Morocco’s National Office of Electricity and Drinking Water (ONEE) is building on its commitment to develop the country’s southern provinces by attempting to solve the water scarcity issue in Tarfaya and Laayoune.
A new desalination plant expected to start operating by the end of June this year is set to reliably provide drinking water to the 230,000 residents of Laayoune and its neighboring populations until 2040.
ONEE reported the investment amounts to MAD 370 million ($41 million) and can supply the region with 26,000 m3 of water per day.
In addition to the existing desalination plant and underground water, the region will have a water supply of 62,000 m3 per day to meet local demand.
The seawater desalination plant is part of ONEE’s larger plan of strengthening the production of raw water, constructing three reservoirs with the capacity of 5,500 m3, building water pumping stations, and initiating a remote water management system.
On February 24, ONEE General Director Abderrahim El Hafidi visited the new seawater desalination plant with Laayoune-Sakia El Hamra governor Abdeslam Bekrat to examine the progress of the project.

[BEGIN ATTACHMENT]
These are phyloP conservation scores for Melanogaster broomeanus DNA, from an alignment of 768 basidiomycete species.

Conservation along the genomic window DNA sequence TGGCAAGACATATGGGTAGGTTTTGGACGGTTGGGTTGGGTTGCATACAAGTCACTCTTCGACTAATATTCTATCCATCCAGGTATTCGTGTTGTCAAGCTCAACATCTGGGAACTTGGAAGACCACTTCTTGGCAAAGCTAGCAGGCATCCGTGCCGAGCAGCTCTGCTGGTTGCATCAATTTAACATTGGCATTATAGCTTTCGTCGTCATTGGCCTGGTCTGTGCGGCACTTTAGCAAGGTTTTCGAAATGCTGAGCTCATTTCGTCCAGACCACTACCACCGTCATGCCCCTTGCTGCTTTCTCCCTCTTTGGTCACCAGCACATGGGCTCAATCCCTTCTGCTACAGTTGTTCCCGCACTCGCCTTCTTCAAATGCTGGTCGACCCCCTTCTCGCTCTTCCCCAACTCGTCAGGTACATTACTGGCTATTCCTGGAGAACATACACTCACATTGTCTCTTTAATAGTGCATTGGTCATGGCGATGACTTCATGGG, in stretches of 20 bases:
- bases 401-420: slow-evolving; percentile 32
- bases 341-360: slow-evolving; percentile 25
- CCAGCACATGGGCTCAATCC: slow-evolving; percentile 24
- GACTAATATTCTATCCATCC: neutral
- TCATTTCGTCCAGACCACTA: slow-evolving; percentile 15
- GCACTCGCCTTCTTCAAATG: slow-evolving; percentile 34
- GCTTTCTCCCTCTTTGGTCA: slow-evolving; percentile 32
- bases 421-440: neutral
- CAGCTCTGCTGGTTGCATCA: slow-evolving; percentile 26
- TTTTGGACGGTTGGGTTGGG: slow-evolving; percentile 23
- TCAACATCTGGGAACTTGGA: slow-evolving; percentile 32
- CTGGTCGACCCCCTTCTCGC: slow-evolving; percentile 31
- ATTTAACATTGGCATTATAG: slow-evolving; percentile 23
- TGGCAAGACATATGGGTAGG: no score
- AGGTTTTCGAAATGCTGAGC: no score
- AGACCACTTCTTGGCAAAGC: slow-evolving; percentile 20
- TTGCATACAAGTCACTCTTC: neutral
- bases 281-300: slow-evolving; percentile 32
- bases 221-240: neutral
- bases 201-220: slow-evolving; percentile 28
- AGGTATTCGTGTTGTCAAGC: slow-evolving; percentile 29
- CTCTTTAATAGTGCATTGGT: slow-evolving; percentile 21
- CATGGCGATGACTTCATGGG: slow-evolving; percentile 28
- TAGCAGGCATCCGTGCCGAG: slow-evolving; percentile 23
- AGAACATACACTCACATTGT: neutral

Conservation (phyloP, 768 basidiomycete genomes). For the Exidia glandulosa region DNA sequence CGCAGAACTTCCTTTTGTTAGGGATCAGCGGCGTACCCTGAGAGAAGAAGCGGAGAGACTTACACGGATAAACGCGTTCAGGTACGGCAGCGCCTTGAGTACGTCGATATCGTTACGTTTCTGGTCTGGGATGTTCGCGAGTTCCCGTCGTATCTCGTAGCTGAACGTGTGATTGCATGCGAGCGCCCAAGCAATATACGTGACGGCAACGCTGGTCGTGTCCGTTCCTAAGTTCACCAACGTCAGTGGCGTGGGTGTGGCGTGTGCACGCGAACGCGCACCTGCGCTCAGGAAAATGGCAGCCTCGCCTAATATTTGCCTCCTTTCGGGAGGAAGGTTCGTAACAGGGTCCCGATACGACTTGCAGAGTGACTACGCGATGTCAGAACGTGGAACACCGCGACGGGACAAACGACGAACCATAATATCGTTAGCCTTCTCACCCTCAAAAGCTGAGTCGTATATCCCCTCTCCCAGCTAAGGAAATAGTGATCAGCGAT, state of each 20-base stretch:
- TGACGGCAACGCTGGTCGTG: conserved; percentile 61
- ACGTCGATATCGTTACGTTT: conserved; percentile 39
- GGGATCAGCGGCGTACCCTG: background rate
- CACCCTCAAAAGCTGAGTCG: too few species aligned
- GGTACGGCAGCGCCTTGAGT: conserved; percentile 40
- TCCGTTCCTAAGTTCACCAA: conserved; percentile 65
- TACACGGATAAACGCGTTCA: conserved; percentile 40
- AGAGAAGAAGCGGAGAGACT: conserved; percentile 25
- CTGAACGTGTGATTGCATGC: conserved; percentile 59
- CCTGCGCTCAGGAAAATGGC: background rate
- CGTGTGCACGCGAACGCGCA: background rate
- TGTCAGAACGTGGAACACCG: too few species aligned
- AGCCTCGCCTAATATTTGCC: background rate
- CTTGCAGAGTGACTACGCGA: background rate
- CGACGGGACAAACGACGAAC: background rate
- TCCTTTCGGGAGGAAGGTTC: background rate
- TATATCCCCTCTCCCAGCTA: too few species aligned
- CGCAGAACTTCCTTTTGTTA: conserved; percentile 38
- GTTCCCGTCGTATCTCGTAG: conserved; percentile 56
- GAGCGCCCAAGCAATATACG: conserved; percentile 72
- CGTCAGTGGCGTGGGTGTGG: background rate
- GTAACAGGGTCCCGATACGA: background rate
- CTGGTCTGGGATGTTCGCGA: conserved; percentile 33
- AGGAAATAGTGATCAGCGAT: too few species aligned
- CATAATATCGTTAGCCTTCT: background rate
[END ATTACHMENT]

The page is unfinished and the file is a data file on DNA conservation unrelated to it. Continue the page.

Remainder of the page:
They also visited the seawater tank site expected to be functional by 2023.
In 2020, ONEE invested MAD 3.6 Billion ($404 million) in drinking water and sanitation despite the COVID-19 crisis.
Head of government Saad-Eddine El Othmani praised ONEE for its efforts, describing the institution as one of Morocco’s local “major investors.”
In southern Morocco, extreme weather conditions are the biggest challenge ONEE faces as it strives to resolve the region’s water problems. In fact, climate change is one of the biggest threats to Morocco’s development agenda.
According to a recent report by the Center of Mediterranean Integration (CMI), Morocco is projected to face many water scarcity-related challenges in the coming years.
The country needs to build a more efficient and resilient water management system to face the sure-to-come climate change threats, the report warned.